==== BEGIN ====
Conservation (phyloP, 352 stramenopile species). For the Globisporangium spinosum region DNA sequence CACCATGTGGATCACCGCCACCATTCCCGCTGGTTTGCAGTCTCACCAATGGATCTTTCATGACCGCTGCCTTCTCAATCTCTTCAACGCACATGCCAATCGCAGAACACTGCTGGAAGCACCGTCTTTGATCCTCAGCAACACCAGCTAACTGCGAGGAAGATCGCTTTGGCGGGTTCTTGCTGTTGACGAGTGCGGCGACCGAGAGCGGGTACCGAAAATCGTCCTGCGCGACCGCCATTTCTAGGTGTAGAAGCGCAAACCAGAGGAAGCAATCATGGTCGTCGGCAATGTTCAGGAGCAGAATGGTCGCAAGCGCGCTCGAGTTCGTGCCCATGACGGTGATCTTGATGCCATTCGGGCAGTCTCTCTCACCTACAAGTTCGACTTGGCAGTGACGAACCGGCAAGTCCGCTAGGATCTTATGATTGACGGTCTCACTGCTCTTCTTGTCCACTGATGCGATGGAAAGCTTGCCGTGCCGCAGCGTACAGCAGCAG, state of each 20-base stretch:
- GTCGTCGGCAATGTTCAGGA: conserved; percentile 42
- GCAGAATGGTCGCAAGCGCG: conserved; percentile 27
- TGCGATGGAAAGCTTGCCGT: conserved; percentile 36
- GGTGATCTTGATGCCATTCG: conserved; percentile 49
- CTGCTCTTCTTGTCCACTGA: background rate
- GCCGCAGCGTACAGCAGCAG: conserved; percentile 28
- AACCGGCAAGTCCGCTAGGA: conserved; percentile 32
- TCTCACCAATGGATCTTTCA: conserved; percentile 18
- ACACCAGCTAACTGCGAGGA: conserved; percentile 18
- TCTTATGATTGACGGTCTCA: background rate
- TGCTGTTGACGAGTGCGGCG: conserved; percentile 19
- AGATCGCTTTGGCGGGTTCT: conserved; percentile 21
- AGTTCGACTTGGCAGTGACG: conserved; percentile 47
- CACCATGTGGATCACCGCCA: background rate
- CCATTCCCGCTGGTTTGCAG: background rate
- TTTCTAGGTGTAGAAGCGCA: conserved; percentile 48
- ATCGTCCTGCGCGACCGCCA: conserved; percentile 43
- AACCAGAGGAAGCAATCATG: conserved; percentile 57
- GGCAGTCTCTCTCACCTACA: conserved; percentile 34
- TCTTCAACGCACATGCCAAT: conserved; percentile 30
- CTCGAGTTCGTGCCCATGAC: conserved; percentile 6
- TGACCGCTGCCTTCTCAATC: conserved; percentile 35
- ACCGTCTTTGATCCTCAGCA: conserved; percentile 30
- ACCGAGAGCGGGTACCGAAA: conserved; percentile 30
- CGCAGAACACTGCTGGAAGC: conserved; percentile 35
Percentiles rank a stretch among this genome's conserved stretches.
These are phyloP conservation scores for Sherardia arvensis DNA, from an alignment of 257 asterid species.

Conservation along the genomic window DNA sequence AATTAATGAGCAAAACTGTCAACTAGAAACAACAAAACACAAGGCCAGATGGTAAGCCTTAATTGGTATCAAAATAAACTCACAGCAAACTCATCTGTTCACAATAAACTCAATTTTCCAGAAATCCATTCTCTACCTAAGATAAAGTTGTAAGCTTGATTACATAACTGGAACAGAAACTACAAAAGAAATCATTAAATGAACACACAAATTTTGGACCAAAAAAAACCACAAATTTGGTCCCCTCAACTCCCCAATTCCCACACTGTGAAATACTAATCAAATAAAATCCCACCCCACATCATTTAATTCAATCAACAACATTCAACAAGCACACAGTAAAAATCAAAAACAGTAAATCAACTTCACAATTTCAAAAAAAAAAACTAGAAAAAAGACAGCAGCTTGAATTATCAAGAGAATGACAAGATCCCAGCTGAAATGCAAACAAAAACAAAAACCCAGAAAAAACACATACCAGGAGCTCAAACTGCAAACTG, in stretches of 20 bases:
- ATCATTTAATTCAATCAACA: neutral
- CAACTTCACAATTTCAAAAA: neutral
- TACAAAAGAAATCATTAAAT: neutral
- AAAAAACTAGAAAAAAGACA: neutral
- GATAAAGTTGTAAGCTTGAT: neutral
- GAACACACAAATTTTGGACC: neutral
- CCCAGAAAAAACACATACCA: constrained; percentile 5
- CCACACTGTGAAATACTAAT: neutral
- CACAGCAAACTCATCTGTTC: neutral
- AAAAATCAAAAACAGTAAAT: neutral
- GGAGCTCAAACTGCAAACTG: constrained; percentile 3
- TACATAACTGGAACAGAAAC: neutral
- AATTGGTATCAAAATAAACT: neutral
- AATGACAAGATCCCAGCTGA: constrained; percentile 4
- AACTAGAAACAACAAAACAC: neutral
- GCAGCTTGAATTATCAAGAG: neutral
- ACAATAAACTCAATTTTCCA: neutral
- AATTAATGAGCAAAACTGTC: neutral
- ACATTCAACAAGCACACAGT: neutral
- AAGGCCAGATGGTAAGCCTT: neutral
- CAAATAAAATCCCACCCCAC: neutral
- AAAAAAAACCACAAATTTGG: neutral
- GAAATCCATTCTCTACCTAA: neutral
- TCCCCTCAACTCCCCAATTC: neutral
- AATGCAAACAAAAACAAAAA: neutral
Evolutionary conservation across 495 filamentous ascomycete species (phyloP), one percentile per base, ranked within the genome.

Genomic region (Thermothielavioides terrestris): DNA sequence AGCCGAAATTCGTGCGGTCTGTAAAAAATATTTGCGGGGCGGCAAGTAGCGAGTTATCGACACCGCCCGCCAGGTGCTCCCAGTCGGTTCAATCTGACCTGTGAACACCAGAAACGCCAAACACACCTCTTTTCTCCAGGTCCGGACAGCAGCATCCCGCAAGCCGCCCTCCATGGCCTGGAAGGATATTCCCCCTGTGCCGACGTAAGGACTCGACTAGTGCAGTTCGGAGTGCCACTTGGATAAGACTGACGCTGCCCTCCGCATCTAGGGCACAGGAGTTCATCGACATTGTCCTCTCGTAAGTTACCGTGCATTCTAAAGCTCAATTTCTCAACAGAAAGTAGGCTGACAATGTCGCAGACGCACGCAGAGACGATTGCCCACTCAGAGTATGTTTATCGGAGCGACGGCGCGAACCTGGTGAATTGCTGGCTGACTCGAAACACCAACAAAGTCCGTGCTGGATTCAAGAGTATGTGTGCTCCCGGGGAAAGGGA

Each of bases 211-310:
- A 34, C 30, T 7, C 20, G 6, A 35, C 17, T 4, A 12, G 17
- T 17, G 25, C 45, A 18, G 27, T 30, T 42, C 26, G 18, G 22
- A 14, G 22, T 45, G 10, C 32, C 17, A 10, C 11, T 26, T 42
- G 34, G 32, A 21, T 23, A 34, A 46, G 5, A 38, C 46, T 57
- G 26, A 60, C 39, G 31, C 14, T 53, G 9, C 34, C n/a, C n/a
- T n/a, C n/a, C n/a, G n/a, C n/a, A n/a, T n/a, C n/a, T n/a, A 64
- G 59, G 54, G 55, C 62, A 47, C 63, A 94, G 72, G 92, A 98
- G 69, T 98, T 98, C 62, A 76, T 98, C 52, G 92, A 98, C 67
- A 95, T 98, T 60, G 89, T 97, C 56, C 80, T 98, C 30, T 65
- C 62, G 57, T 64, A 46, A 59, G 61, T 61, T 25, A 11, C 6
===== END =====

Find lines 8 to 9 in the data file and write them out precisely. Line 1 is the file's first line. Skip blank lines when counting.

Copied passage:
- AACCGGCAAGTCCGCTAGGA: conserved; percentile 32
- TCTCACCAATGGATCTTTCA: conserved; percentile 18